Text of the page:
Starting a small business can be challenging, and when you’re past the startup phase, you may think that things are about to get easier. However, as your business continues to grow and expand, you’re faced with new challenges. As a business owner or someone in a leadership position within a company, you’ll have to learn new managerial skills if you want to keep your business going.
When a business grows, it becomes impossible for one person to know all the members of the team or all the customers. Here are some changes you might have to consider making:
Direct to Indirect Management Style
As mentioned earlier, you’re not going to be able to keep in touch with all your employees or team members as your business grows. Your staff will probably be divided into departments, and each department will have a department head. If your business has gone past medium-sized, then it’s possible that the departments will also have sub-departments with their own heads.
This type of structure helps to keep everything organized within a business. But it’s not very conducive to personal contact. And the sheer number of employees also makes it impossible for someone at the top to have a personal relationship with everyone.
If you’re the business owner, you’re mostly going to communicate with department heads who will communicate what you say to their teams. As a result, you might end up feeling a bit disconnected. But you can make sure that you keep asking your department heads for regular reports so that you know that things are going the way you planned. You can also maintain an “open door” policy so that any and all employees will feel free to come to you with problems or suggestions.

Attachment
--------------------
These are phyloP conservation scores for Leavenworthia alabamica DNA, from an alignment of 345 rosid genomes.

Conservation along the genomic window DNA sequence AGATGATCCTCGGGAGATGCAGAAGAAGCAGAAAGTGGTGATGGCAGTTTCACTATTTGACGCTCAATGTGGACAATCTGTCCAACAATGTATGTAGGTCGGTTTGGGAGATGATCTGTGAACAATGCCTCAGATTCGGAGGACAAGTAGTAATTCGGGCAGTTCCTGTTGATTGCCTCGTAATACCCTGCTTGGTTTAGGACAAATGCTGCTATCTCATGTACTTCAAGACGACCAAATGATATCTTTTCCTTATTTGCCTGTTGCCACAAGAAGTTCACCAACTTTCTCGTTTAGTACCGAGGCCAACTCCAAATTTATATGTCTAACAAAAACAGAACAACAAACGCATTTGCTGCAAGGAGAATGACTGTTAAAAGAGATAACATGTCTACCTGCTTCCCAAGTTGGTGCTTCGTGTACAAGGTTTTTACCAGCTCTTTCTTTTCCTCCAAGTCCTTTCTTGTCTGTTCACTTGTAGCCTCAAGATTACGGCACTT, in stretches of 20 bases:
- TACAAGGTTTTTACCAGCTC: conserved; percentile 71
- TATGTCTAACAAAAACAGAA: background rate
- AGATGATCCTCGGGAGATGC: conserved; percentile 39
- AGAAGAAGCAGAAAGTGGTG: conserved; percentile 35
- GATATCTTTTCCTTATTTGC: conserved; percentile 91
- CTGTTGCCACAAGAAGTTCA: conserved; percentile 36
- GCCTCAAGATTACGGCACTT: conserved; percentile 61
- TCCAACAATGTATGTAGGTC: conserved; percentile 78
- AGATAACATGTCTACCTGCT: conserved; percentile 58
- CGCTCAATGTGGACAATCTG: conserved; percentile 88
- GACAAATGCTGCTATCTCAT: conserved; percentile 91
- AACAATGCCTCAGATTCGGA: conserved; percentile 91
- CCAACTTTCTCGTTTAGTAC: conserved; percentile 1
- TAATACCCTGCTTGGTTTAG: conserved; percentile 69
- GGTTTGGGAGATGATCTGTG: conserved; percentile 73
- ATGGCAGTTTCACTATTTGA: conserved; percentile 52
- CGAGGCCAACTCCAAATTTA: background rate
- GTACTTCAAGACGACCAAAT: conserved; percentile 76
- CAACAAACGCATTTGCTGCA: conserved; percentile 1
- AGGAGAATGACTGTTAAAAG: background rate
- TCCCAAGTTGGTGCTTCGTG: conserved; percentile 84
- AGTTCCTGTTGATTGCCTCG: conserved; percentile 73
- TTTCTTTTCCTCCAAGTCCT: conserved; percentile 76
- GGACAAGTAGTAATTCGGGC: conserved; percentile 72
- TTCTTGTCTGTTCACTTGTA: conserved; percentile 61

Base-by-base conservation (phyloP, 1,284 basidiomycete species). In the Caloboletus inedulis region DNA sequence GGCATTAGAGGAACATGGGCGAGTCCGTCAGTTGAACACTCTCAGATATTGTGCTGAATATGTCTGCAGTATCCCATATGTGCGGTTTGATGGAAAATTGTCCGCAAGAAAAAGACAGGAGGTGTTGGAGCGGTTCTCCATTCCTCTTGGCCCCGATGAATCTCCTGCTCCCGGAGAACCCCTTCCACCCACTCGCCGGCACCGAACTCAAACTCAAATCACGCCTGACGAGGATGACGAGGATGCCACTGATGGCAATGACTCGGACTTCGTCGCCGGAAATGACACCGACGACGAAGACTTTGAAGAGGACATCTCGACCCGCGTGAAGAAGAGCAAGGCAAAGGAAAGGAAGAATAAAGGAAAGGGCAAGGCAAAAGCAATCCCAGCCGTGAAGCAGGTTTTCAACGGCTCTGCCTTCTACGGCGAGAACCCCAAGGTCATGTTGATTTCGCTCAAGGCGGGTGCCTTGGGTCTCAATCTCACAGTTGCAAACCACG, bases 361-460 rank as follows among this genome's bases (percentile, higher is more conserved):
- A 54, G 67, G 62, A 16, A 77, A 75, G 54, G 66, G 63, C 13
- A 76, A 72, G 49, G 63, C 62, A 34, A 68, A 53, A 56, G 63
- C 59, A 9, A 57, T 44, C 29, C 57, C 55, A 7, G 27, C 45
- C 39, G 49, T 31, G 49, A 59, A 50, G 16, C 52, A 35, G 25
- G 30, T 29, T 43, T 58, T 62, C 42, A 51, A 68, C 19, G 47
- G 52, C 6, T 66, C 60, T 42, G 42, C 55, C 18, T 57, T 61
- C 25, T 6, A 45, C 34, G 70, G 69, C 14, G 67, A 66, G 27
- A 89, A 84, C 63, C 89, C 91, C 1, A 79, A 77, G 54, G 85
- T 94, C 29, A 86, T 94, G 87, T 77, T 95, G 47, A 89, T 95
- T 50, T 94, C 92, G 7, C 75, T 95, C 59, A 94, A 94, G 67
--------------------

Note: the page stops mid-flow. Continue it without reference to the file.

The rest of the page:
People Will Treat You Differently
When you start a company with just a few people, you’re going to be on a friendly basis with everyone. They’re hardly going to see you as their boss; instead, they’ll think of you as a coworker or a partner.
This is going to change as your business grows. Once you’re the owner of a medium or a large-sized business, people might not feel as free to talk to you as they once did because they don’t want to look as if they’re complaining to their superiors. One frown from you may be interpreted as disapproval, and your criticism will be taken much more seriously.
It helps if you make a deliberate effort to be more approachable and make it clear to employees that you’re looking forward to their input. You can do this via email or by inviting questions and suggestions at meetings.
Nurturing People in Your Company
When you’re running a medium or large-sized company, you’re going to have to rely more and more on your department heads. And this means that you have to choose the people to head up your departments with care. You also have to develop relationships with them.
If your department heads are people that you started the company with, then you already have a close bond. But if you hired them along the way, then it’s necessary for them to be able to see that you trust them to do what’s necessary. And they also have to feel valued by you, which might mean paying them well and giving them good benefits. It might also mean giving them more freedom to pursue their ideas and respecting their professional opinions.